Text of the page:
For Cyril's last Birthday bash, I had the pleasure of photographing him with my then trusty 8 x 10" view camera. He never questioned the size of the camera or the use - but a plan was under foot. Later in the darkroom - we made two larger than life cut-outs of Cyril - this one greeting guest as they arrived at the function over the awning of his long time residence, the Mark Hopkins Hotel. Here's to you Cryil! This town is just not the same without you.
Background from Wikipedia
Cyril Isaac Magnin (1899–1988) was one of the most prominent San Francisco businessmen of the post-World War II era, chief executive of the Joseph Magnin Company, which evolved into a multi-million dollar chain of upscale women's clothing stores.
Personally gracious and urbane, Magnin was a veteran political fund-raiser and power broker in the Democratic Party, dating back to New Deal days. He was Treasurer of President Franklin Roosevelt's northern California re-election campaign in 1944, a delegate to the Democratic National Convention in 1948 (that nominated President Harry Truman) and again in 1964, when he co-chaired the Finance Committee of President Lyndon Johnson's campaign in California.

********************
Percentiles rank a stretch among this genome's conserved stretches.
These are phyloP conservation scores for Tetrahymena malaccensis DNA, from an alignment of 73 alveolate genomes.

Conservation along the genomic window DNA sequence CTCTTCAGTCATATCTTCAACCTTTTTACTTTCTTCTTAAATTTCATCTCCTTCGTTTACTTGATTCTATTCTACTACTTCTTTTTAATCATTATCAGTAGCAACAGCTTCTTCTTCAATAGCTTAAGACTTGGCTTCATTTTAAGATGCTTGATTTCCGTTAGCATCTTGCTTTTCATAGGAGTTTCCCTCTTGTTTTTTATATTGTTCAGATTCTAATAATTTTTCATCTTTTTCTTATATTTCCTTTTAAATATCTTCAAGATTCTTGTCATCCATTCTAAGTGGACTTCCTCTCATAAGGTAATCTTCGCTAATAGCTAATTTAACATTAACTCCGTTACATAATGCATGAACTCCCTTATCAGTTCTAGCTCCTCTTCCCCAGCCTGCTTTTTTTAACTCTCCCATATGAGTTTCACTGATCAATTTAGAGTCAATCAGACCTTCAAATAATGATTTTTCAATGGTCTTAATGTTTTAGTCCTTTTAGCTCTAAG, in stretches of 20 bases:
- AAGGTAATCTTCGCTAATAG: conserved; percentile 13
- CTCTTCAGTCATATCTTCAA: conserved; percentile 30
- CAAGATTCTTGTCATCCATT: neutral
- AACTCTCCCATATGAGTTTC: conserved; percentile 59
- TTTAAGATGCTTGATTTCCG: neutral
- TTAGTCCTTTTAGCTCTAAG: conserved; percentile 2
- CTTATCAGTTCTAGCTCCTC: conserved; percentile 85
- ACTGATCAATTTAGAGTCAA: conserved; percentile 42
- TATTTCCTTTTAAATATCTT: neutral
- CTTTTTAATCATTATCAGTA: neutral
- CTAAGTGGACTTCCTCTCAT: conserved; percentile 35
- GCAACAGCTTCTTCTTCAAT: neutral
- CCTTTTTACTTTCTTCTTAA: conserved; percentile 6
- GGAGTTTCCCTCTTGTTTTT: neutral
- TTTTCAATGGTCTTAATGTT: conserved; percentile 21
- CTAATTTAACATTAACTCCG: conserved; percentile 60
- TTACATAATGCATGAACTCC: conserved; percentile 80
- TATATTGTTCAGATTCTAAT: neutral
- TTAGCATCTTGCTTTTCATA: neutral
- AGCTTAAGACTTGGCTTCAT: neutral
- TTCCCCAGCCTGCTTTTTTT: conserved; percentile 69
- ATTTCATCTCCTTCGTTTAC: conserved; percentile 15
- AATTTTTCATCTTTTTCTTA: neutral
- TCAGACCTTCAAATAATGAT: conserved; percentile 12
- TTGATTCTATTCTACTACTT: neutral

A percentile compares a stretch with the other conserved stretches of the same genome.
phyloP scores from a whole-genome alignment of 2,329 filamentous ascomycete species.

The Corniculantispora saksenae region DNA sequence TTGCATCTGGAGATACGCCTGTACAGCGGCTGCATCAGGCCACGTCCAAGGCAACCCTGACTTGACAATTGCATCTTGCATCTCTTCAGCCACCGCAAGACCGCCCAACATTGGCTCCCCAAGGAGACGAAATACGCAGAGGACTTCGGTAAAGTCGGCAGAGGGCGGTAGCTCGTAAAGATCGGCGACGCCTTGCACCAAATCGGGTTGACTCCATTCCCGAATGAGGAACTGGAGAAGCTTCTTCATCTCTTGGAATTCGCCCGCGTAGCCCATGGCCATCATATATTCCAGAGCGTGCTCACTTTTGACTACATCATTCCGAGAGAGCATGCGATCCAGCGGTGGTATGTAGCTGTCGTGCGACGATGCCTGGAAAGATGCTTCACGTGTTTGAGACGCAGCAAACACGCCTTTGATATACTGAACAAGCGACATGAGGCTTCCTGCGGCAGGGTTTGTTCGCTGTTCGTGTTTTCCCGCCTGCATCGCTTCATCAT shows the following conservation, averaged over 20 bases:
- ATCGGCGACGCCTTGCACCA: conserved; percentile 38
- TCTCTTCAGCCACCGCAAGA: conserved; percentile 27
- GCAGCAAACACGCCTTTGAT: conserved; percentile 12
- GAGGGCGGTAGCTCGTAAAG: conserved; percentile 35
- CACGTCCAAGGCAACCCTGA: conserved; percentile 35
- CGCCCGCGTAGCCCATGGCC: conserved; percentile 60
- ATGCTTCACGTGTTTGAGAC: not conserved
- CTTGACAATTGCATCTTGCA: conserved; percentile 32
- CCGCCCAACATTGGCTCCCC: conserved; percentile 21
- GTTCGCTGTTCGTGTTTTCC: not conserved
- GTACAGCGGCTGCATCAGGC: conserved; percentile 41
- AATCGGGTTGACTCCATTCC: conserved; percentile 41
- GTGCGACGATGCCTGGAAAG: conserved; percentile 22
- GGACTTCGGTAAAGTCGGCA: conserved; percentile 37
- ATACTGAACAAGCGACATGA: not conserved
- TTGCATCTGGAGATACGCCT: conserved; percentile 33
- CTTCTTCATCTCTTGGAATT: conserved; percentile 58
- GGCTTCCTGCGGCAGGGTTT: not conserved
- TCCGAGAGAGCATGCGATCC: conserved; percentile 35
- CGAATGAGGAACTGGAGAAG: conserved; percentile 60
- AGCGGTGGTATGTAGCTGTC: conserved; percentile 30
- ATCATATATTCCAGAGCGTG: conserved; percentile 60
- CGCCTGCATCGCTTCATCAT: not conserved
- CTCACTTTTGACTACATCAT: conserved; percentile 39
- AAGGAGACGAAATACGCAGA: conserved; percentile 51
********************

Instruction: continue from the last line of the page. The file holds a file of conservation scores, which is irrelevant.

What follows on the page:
Throughout the 1950s and 1960s, Magnin was one of a quartet of fabulously wealthy San Francisco Jewish contributors to Democratic candidates, appreciatively called "The Green Machine" by career politicians, the others being Fairmont Hotel magnate Benjamin Swig, Lilli Ann clothing company founder Adolph Schuman, and real estate mogul Walter Shorenstein.
The four did not always agree in their choice of candidates. Magnin himself was a major donor to the presidential candidacies of John F. Kennedy in 1960 and Robert F. Kennedy in 1968, and, in the interim, developed a close friendship with Lyndon Johnson.
Magnin was the first of the "Green Machine" multi-millionaires to fade from the national political scene after the Party was bitterly divided over the Vietnam War in 1968 and 1972. But he later worked closely with San Francisco Mayor Joseph Alioto and was deeply involved in the civic affairs of the city for the remainder of his life. He was President of the Port of San Francisco and was instrumental in establishing such internationally-renowned institutions as the Asian Art Museum, the American Conservatory Theater and the California Culinary Academy. Serving also as the city's first "Chief of Protocol", Magnin reveled in the informal title of "Mr. San Francisco".